Family Planning and Fertility: Estimating Program Effects Using Cross-Sectional Data
Claus C. Pörtner, University of Washington
Kathleen Beegle, World Bank Group
Luc Christiaensen, World Bank Group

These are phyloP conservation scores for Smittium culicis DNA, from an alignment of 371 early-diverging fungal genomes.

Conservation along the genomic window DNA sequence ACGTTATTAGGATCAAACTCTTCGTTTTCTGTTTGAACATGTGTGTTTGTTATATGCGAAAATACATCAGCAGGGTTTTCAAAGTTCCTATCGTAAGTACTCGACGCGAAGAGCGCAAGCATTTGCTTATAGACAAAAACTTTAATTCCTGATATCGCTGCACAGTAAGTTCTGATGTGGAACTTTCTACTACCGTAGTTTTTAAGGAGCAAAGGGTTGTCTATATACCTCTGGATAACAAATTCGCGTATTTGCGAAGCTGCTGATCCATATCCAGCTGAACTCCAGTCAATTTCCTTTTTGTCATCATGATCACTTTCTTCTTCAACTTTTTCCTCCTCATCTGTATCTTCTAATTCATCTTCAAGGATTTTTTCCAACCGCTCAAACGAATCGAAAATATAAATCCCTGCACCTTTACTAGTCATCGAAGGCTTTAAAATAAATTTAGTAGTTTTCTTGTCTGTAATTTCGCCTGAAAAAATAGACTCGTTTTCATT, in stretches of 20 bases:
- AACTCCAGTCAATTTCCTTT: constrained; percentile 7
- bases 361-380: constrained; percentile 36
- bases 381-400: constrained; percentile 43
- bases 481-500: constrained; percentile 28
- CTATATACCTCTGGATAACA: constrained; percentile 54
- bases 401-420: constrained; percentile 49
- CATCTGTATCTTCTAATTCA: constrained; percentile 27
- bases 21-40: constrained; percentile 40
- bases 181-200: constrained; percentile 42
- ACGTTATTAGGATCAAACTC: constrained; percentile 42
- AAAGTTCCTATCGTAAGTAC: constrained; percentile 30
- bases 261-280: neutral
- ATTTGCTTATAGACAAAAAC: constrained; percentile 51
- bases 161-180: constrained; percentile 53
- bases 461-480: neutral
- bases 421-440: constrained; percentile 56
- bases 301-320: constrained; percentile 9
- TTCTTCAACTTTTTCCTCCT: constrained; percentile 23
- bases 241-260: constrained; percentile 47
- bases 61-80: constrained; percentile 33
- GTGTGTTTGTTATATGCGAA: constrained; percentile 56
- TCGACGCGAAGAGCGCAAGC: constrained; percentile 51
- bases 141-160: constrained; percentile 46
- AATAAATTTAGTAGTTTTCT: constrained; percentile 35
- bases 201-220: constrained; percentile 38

This paper uses a novel method of identifying the effects of a family planning program, when there is endogenous program placement and only cross-sectional data are available. It focuses on the differential effects of health facilities, standard family planning and community-based reproductive health programs. Access to family planning reduces the age-specific fertility by about 0.5 children for women younger than 30, while the effect is less for older women. This is in line with what other studies have found. This reduction is not overly large considering the high total fertility rate in Ethiopia. There are, however, other positive effects of access. Women are generally older when they have their first child in areas with family planning service, which may have a beneficial effect on child health and maternal health. It appears that access reduces the risk of unwanted pregnancy, especially for older women.